Shrugging off the odd sign of tiredness from the hectic schedule that coming with retaining personal control of all things AKB48, the producer discussed the origins of the group, gave his take on why it’s grown from a first audience of just seven people, mused on prospects for exporting his project far and wide, possibly including the U.S., and answered the key question: How do you sell a million CDs in a day?

An abbreviated transcript of the interview follows.

How would you explain AKB48 to American readers who have never heard of them?

In America, performers are chosen through strict auditions of thousands of people, and those with the most talent have to go through difficult lessons and coaching before they’re “complete” and can finally stand on the stage. AKB48 girls are “unfinished.” In other words, they’re still not very good at singing or dancing. The fans are supporting the girls and cheering them on as they gradually get better – as they become the finished article – that’s what AKB48 is all about.

How does AKB48 differ from some of the Korean girl bands and other idol groups that are currently popular in Japan?

The biggest difference with K-Pop is the fact that AKB48 are “incomplete.” “Complete” means these groups make their debut after they have auditioned and practiced, but AKB48 are unpolished and fans can watch them progress−that’s the difference.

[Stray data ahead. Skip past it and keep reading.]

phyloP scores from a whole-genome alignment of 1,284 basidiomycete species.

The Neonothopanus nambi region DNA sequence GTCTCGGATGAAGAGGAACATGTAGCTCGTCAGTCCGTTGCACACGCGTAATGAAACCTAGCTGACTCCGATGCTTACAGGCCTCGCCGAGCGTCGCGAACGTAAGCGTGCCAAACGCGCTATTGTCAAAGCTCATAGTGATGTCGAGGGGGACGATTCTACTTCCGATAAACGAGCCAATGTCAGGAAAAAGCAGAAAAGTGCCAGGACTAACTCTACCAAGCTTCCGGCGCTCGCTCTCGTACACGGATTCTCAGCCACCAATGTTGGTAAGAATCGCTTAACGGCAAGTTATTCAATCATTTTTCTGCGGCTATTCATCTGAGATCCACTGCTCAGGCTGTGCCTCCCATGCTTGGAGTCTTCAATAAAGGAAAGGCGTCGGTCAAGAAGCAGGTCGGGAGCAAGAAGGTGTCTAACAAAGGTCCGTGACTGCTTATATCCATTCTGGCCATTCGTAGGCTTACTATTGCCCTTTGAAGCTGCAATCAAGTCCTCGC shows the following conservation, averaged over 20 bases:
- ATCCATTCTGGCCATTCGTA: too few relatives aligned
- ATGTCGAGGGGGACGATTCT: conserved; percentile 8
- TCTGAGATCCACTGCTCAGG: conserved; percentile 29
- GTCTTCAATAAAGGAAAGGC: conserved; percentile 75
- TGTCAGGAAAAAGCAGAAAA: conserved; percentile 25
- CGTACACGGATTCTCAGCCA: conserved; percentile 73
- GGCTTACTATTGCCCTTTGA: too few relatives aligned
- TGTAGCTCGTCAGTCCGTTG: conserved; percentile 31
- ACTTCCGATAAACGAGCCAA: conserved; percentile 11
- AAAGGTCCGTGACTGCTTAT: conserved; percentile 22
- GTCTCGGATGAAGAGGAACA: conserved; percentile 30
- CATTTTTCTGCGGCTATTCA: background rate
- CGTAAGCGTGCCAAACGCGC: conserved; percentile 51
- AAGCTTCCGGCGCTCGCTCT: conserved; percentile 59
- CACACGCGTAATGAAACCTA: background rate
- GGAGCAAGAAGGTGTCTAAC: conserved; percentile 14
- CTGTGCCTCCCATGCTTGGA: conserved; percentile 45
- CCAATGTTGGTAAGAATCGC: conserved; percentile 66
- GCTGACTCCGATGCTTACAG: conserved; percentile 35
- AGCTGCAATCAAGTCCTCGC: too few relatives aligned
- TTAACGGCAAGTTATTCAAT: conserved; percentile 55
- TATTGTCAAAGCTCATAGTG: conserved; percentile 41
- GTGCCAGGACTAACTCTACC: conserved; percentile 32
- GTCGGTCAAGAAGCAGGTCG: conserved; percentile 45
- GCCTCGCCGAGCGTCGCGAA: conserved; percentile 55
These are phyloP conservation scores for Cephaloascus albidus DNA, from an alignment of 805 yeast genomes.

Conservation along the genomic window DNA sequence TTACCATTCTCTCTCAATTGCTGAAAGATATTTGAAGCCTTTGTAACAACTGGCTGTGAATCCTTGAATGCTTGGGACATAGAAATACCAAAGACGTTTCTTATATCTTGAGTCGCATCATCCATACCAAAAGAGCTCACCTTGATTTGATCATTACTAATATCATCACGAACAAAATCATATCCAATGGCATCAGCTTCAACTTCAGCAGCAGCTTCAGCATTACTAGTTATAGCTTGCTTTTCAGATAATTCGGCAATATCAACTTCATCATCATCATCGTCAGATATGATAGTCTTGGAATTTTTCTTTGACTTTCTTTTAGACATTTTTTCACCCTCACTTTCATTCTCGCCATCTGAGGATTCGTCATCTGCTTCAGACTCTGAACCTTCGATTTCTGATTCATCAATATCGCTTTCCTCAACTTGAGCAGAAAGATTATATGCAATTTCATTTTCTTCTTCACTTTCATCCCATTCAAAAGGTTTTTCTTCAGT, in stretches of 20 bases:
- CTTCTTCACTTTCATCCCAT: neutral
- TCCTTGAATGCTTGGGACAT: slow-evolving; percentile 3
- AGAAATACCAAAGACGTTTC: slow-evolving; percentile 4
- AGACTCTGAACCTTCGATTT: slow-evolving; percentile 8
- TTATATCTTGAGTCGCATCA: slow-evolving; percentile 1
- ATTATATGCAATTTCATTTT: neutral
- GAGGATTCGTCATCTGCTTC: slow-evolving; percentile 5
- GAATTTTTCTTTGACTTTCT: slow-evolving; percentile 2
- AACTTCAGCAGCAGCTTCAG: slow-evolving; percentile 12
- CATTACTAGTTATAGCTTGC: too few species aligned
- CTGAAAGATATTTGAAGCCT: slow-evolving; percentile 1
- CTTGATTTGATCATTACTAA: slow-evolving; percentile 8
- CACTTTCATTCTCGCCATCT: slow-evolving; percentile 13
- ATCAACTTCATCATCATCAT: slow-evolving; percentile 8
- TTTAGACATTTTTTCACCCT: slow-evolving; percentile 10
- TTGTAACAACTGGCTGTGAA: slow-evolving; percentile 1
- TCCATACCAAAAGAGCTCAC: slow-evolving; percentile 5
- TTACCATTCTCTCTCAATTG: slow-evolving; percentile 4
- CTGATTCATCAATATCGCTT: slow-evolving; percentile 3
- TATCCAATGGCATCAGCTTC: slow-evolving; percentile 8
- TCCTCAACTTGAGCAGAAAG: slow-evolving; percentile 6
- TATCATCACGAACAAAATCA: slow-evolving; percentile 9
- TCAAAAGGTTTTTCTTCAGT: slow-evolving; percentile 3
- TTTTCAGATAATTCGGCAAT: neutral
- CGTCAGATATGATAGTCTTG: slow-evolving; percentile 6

Why does the AKB business model work? In basic terms, how were you able to sell one million singles on the first day of release?

I often say we need to have content that is striking. What do I mean by that? It’s something that quickly grabs hold of you and doesn’t let you go. At first, there were only seven people in the audience at the AKB theater [for the band's first-ever show in its own purpose-built theater], and I wasn’t worried at all. All I wanted to know was whether those seven people liked what they saw. If they really liked it and were impressed, then I knew the number of people would grow. AKB48 are different from other ordinary artists in that they provoke this kind of feeling. That is one major reason why they have become so successful. I think the closest comparison is with die-hard baseball fans – they go to the key games no matter what it takes…it’s the same kind of feeling with AKB48. You can tell your favorite girl that their dancing has improved, or their singing has got better, or that they’d look better with short hair. The fans are also a part of the production team for AKB. That sense of solidarity, of being on the same team, is why it’s fun. Of course, having multiple types of CDs may be part of the reason why AKB catches peoples’ attention…but lots of artists do that. That alone would not make the CDs sell.

Many fans buy multiple copies of AKB singles to try to improve the prospects of their favorite members. Some people say this means the band’s success is not quite what it seems – that a core group of fans are responsible for much of the success. What do you think about this?